Do animals sweat? Yes, but it isn’t very common. Some animals sweat in weird ways and much differently than humans. Here are the animals that sweat and other ways animals keep cool in the heat.
Animals that sweat include chimps, horses, monkeys, dogs, zebras, gorillas, and hippos. These secretions and glands include latherin, eccrine, apocrine, and merocrine sweat glands, hipposudoric acid and norhipposudoric acid.
In addition to sweating, animals use many other tactics to keep cool in the heat.
This article is part of my larger series about animal facts, including our detailed Marsupial Guide.
Here’s why animals sweat and the seven animals that sweat.
Table of Contents
What Animals Sweat?
Animals have sweat glands called the eccrine and apocrine glands, which are responsible for perspiration. However, most animals use other ways to regulate body temperature.
So, what animals sweat? Here are seven animals that sweat.
Horses sweat when it’s hot or during intense physical activity. However, horses have a thick, waterproof coat that prevents rapid evaporation of sweat that provides a cooling effect. They produce a thick foam or lather around the neck and hind legs to cool the body.
The foam contains a protein called latherin that gives the sweat a lather-like appearance when rubbed against a surface. The foam helps horses distribute water over the fur to facilitate evaporation and perspiration. It also reduces horse panting during hot weather.
To help with cooling, many horse owners use sweat scrapers (pictured below) to help horses manage sweat and heat.
Chimpanzees are primates and have sweat glands like humans. They have more eccrine sweat glands than apocrine sweat glands, which help them regulate body temperature.
However, the sweat glands don’t regulate their body temperature effectively because of their thick fur and lower density of sweat glands.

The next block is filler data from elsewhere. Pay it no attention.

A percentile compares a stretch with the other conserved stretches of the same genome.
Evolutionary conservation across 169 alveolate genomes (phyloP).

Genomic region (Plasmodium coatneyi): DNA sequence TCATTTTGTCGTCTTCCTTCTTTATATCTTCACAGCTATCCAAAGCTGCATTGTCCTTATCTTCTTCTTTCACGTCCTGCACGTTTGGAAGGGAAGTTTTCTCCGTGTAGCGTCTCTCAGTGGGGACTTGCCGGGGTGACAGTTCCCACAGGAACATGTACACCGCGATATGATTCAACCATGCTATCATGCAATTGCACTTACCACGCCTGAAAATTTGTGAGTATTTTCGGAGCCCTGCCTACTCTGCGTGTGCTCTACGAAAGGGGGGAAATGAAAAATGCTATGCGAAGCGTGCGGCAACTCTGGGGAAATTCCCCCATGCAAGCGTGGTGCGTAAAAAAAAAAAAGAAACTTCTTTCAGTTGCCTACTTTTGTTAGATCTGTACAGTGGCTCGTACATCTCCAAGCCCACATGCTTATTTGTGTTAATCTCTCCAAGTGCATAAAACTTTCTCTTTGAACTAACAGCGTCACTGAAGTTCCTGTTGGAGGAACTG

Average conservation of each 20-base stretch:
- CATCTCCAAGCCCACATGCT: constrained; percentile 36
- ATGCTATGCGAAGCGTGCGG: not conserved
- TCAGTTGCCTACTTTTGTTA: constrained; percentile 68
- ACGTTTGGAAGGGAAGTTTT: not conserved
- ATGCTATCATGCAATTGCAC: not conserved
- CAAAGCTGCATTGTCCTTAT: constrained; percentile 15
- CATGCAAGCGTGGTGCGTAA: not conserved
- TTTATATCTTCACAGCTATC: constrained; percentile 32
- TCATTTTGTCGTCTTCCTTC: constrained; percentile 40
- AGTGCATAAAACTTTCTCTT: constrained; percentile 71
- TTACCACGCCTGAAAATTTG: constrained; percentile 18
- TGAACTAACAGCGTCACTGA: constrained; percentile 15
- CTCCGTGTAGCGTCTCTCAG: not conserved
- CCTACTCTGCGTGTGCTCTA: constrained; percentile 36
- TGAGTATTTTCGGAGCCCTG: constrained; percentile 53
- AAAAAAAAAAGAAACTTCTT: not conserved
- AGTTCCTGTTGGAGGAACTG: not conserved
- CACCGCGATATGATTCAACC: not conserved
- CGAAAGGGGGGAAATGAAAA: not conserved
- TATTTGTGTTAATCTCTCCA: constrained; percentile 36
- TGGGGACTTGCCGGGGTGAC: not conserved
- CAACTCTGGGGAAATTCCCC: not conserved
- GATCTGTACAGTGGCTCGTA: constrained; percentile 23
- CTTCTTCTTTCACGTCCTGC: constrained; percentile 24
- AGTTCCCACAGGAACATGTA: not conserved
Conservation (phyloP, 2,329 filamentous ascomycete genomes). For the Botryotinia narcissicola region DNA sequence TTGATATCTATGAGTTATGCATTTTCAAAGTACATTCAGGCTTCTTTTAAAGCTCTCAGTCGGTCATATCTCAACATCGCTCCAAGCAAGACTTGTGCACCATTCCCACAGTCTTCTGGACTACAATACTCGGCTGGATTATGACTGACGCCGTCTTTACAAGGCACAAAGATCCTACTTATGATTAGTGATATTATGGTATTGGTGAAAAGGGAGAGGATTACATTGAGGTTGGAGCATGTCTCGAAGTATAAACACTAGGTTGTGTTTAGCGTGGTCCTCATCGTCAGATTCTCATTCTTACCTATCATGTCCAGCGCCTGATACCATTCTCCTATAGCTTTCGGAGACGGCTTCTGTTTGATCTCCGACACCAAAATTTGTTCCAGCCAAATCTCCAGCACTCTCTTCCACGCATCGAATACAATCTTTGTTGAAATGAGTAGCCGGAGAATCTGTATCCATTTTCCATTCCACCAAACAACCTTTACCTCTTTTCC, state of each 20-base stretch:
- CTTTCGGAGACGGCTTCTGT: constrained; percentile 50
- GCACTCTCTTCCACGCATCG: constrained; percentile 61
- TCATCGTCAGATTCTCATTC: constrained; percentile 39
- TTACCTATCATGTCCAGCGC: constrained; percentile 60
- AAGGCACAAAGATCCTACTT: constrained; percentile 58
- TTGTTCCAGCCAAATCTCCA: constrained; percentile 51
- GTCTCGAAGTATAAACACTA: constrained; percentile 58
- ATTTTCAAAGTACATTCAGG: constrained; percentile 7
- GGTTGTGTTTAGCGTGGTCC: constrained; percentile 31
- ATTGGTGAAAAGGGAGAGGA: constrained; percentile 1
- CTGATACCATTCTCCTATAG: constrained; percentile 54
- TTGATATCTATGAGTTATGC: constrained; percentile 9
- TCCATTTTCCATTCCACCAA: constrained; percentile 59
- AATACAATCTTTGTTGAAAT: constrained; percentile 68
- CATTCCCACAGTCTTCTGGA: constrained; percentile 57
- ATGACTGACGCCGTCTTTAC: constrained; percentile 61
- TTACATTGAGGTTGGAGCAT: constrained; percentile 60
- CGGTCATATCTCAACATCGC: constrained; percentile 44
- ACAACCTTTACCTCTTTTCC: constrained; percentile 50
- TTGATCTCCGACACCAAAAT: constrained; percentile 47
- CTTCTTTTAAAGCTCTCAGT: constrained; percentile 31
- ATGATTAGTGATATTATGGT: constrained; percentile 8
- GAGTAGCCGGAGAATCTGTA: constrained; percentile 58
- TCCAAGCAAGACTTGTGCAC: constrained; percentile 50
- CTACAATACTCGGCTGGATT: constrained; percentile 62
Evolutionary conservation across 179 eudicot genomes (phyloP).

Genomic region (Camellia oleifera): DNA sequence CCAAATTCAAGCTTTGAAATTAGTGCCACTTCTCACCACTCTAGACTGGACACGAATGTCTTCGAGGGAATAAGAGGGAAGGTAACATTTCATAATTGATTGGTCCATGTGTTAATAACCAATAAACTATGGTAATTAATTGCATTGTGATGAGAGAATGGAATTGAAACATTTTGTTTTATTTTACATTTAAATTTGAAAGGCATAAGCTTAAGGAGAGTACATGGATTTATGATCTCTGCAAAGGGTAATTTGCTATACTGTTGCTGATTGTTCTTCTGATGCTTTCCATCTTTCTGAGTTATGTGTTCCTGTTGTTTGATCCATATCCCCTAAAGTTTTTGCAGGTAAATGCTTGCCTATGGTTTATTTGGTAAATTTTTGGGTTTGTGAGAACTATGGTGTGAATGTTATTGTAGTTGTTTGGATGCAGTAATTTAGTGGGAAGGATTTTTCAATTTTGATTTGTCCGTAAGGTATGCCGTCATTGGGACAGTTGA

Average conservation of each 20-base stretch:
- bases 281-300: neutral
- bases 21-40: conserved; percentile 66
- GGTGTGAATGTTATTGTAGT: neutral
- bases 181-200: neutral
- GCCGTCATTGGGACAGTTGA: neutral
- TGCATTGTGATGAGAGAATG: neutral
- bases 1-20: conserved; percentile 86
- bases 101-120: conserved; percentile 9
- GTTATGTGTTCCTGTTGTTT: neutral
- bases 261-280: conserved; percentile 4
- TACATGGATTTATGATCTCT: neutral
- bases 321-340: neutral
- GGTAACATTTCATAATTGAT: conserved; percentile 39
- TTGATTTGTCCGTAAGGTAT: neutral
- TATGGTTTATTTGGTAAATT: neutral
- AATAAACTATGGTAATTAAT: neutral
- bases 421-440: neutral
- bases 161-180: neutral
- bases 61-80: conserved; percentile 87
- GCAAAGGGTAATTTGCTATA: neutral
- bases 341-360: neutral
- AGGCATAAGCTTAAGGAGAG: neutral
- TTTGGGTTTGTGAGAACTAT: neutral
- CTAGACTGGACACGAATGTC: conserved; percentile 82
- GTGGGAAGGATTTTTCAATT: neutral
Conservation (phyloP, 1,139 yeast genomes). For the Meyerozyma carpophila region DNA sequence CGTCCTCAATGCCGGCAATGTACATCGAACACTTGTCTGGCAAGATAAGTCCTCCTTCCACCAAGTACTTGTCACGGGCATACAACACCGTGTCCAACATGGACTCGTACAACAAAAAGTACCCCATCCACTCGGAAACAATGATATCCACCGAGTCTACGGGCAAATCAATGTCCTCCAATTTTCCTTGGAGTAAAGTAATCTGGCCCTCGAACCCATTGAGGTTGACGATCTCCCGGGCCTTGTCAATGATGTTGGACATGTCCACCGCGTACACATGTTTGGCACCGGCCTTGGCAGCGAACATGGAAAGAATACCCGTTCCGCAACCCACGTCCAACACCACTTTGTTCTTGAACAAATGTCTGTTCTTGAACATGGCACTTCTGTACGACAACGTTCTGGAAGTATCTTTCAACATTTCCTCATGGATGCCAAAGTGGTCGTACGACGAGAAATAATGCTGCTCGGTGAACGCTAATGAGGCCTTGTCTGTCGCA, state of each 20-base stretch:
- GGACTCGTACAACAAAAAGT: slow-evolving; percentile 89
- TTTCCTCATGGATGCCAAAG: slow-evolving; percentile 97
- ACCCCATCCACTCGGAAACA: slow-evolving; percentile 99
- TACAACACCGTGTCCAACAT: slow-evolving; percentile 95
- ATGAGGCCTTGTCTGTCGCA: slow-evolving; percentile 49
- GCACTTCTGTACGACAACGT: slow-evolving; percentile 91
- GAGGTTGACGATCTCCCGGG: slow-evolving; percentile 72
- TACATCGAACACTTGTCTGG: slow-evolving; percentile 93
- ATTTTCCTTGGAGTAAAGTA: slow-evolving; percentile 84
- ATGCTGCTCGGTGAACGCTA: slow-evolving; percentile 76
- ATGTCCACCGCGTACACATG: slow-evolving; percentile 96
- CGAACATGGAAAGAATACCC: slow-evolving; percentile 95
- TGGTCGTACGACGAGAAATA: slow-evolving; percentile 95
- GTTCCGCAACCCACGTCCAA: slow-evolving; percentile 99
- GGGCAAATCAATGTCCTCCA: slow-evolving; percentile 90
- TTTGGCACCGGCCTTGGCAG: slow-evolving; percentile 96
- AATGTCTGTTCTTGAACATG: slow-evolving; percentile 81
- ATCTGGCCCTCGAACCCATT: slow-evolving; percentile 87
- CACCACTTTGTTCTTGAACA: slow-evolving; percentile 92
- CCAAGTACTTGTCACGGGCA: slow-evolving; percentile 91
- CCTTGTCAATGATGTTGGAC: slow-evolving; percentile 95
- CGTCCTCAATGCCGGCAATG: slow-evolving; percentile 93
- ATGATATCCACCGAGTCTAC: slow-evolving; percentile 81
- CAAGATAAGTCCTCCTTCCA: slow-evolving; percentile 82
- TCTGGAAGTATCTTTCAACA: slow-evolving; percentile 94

Because of this, chimpanzees use other methods, like bathing in rivers and other water sources, to protect their bodies from overheating.
Like humans and other primates, monkeys have eccrine sweat glands all over their bodies to regulate body temperature. This varies by monkey species. Monkeys native to Africa and Asia (like baboons and macaques) have eccrine sweat glands which prevent overheating.
The macaques are native to Asia and have an equal number of eccrine and apocrine glands to help regulate body temperature. On the other hand, baboons sweat in response to heat but have fewer eccrine glands.
Dogs sweat in specific areas of their bodies through two sweat glands: apocrine and merocrine sweat glands.
- Merocrine acts as human eccrine sweat glands on the dog’s paw pads. They keep a dog cool, hence the damp paw prints you notice on the ground on hot days.
- Apocrine sweat glands release pheromones – they don’t regulate a dog’s body temperature. The glands are spread throughout the dog’s body to enable dogs to identify another dog’s scent.
The cooling mechanism of zebras is similar to that of horses. Their skin sweats and produces the protein called latherin to facilitate the passage of sweat from the skin to the tips of the hair.
As a result, the sweat is frothy, increasing its surface area to aid evaporation and keep the zebra cool.
Recent studies also show that zebras’ black and white stripes aid in cooling their bodies. Researchers speculate that black stripes have a higher temperature than white stripes when it’s hot to assist in transferring heat from the skin to the hair surface.
Gorillas have sweat glands that aid in thermoregulation. The silverback males also have an axillary organ in the armpit, which consists of four to six layers of the gland that secrete sweat.
This also produces a special scent that plays a critical role in communicating with other gorillas in the event of danger and when females are ready to mate.
Hippos add to our list of animals that sweat. They secrete an unusual fluid referred to as blood sweat when they sweat. Surprisingly, hippos don’t have sweat glands but produce a red, sticky liquid believed to enhance cooling.
Hippos spend most of their time in the water to keep their delicate skin moist and prevent dehydration. However, when they venture onto land to find prey, the skin secretes the mucus to keep it moist. Initially, the fluid is colorless but turns red and brown after reacting with certain skin pigments.
This color combination has led to the myth that hippo milk is pink.
How many animals mate for life? Check out our Monogamous Animal Guide.
8 Other Ways Animals Cool Down
Ever wonder how animals stay cool? We seldom see them sweating, but they still keep cool. Sweating is a phenomenon associated with mammals, particularly primates, equines, and humans.
Since not all animals sweat to cool their bodies, here are other ways animals regulate body temperature.